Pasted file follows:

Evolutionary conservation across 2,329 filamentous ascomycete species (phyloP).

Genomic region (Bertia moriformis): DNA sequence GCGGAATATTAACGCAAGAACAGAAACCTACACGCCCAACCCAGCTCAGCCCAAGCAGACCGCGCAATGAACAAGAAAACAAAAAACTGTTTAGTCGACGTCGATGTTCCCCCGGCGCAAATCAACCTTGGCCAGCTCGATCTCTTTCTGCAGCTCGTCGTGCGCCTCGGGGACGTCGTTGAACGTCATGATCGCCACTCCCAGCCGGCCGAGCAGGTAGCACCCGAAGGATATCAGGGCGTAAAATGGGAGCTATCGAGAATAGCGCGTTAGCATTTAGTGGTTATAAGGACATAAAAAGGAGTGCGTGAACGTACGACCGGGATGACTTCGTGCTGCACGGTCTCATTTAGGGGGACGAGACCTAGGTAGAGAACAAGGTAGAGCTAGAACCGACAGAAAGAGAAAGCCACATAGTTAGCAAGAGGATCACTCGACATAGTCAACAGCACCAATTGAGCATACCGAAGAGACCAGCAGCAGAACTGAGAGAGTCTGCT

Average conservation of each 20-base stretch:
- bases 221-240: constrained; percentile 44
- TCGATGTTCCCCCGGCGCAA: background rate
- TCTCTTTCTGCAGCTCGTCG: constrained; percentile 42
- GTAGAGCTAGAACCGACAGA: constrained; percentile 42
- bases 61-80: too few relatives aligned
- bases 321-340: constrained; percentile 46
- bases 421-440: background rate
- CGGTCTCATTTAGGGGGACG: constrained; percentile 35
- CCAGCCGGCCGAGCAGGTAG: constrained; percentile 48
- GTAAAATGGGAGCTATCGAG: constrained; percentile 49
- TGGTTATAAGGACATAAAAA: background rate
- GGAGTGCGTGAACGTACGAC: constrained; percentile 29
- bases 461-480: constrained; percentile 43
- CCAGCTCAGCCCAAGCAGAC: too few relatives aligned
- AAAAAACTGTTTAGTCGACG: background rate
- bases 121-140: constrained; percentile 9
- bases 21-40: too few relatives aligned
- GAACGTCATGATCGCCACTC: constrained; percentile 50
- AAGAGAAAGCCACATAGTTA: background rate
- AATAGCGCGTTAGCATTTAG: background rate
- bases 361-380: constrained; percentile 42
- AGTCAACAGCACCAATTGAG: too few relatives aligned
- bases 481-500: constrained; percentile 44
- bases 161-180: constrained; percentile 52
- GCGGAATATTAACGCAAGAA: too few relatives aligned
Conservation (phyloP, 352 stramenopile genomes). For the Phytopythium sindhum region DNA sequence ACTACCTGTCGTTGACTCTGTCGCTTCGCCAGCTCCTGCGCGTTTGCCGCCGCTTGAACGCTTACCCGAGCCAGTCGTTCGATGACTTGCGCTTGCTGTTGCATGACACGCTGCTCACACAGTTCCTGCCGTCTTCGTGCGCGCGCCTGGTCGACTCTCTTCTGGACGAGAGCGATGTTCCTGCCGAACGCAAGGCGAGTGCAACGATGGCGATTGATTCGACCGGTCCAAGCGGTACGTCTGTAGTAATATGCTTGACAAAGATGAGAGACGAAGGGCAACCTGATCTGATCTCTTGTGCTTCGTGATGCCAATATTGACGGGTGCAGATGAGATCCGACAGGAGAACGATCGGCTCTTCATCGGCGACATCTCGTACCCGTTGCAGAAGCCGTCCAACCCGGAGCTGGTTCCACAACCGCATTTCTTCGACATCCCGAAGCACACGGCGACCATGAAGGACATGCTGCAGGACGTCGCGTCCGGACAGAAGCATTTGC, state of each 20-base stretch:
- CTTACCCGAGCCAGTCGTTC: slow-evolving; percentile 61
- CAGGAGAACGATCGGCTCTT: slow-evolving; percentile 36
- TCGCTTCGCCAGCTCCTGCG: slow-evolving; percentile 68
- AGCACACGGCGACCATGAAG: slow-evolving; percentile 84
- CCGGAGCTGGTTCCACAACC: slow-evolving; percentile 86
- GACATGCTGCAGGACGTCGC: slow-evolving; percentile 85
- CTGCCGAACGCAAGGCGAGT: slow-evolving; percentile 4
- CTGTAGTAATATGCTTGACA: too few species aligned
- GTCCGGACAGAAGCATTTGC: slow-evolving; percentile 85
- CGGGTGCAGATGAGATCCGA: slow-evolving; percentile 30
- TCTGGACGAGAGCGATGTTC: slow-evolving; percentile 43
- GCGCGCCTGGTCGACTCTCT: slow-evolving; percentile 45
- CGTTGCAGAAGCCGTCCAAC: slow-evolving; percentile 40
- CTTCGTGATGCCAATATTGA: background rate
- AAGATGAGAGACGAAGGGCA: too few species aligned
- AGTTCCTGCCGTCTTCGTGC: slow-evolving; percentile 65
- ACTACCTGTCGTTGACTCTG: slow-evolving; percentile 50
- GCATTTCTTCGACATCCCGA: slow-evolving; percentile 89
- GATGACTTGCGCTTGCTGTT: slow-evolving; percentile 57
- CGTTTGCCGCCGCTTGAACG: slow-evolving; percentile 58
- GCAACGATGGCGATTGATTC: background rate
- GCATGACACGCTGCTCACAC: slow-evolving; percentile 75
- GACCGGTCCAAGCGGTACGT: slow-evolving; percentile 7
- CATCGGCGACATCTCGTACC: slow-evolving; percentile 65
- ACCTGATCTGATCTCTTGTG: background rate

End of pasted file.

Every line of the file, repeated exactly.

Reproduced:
Evolutionary conservation across 2,329 filamentous ascomycete species (phyloP).

Genomic region (Bertia moriformis): DNA sequence GCGGAATATTAACGCAAGAACAGAAACCTACACGCCCAACCCAGCTCAGCCCAAGCAGACCGCGCAATGAACAAGAAAACAAAAAACTGTTTAGTCGACGTCGATGTTCCCCCGGCGCAAATCAACCTTGGCCAGCTCGATCTCTTTCTGCAGCTCGTCGTGCGCCTCGGGGACGTCGTTGAACGTCATGATCGCCACTCCCAGCCGGCCGAGCAGGTAGCACCCGAAGGATATCAGGGCGTAAAATGGGAGCTATCGAGAATAGCGCGTTAGCATTTAGTGGTTATAAGGACATAAAAAGGAGTGCGTGAACGTACGACCGGGATGACTTCGTGCTGCACGGTCTCATTTAGGGGGACGAGACCTAGGTAGAGAACAAGGTAGAGCTAGAACCGACAGAAAGAGAAAGCCACATAGTTAGCAAGAGGATCACTCGACATAGTCAACAGCACCAATTGAGCATACCGAAGAGACCAGCAGCAGAACTGAGAGAGTCTGCT

Average conservation of each 20-base stretch:
- bases 221-240: constrained; percentile 44
- TCGATGTTCCCCCGGCGCAA: background rate
- TCTCTTTCTGCAGCTCGTCG: constrained; percentile 42
- GTAGAGCTAGAACCGACAGA: constrained; percentile 42
- bases 61-80: too few relatives aligned
- bases 321-340: constrained; percentile 46
- bases 421-440: background rate
- CGGTCTCATTTAGGGGGACG: constrained; percentile 35
- CCAGCCGGCCGAGCAGGTAG: constrained; percentile 48
- GTAAAATGGGAGCTATCGAG: constrained; percentile 49
- TGGTTATAAGGACATAAAAA: background rate
- GGAGTGCGTGAACGTACGAC: constrained; percentile 29
- bases 461-480: constrained; percentile 43
- CCAGCTCAGCCCAAGCAGAC: too few relatives aligned
- AAAAAACTGTTTAGTCGACG: background rate
- bases 121-140: constrained; percentile 9
- bases 21-40: too few relatives aligned
- GAACGTCATGATCGCCACTC: constrained; percentile 50
- AAGAGAAAGCCACATAGTTA: background rate
- AATAGCGCGTTAGCATTTAG: background rate
- bases 361-380: constrained; percentile 42
- AGTCAACAGCACCAATTGAG: too few relatives aligned
- bases 481-500: constrained; percentile 44
- bases 161-180: constrained; percentile 52
- GCGGAATATTAACGCAAGAA: too few relatives aligned
Conservation (phyloP, 352 stramenopile genomes). For the Phytopythium sindhum region DNA sequence ACTACCTGTCGTTGACTCTGTCGCTTCGCCAGCTCCTGCGCGTTTGCCGCCGCTTGAACGCTTACCCGAGCCAGTCGTTCGATGACTTGCGCTTGCTGTTGCATGACACGCTGCTCACACAGTTCCTGCCGTCTTCGTGCGCGCGCCTGGTCGACTCTCTTCTGGACGAGAGCGATGTTCCTGCCGAACGCAAGGCGAGTGCAACGATGGCGATTGATTCGACCGGTCCAAGCGGTACGTCTGTAGTAATATGCTTGACAAAGATGAGAGACGAAGGGCAACCTGATCTGATCTCTTGTGCTTCGTGATGCCAATATTGACGGGTGCAGATGAGATCCGACAGGAGAACGATCGGCTCTTCATCGGCGACATCTCGTACCCGTTGCAGAAGCCGTCCAACCCGGAGCTGGTTCCACAACCGCATTTCTTCGACATCCCGAAGCACACGGCGACCATGAAGGACATGCTGCAGGACGTCGCGTCCGGACAGAAGCATTTGC, state of each 20-base stretch:
- CTTACCCGAGCCAGTCGTTC: slow-evolving; percentile 61
- CAGGAGAACGATCGGCTCTT: slow-evolving; percentile 36
- TCGCTTCGCCAGCTCCTGCG: slow-evolving; percentile 68
- AGCACACGGCGACCATGAAG: slow-evolving; percentile 84
- CCGGAGCTGGTTCCACAACC: slow-evolving; percentile 86
- GACATGCTGCAGGACGTCGC: slow-evolving; percentile 85
- CTGCCGAACGCAAGGCGAGT: slow-evolving; percentile 4
- CTGTAGTAATATGCTTGACA: too few species aligned
- GTCCGGACAGAAGCATTTGC: slow-evolving; percentile 85
- CGGGTGCAGATGAGATCCGA: slow-evolving; percentile 30
- TCTGGACGAGAGCGATGTTC: slow-evolving; percentile 43
- GCGCGCCTGGTCGACTCTCT: slow-evolving; percentile 45
- CGTTGCAGAAGCCGTCCAAC: slow-evolving; percentile 40
- CTTCGTGATGCCAATATTGA: background rate
- AAGATGAGAGACGAAGGGCA: too few species aligned
- AGTTCCTGCCGTCTTCGTGC: slow-evolving; percentile 65
- ACTACCTGTCGTTGACTCTG: slow-evolving; percentile 50
- GCATTTCTTCGACATCCCGA: slow-evolving; percentile 89
- GATGACTTGCGCTTGCTGTT: slow-evolving; percentile 57
- CGTTTGCCGCCGCTTGAACG: slow-evolving; percentile 58
- GCAACGATGGCGATTGATTC: background rate
- GCATGACACGCTGCTCACAC: slow-evolving; percentile 75
- GACCGGTCCAAGCGGTACGT: slow-evolving; percentile 7
- CATCGGCGACATCTCGTACC: slow-evolving; percentile 65
- ACCTGATCTGATCTCTTGTG: background rate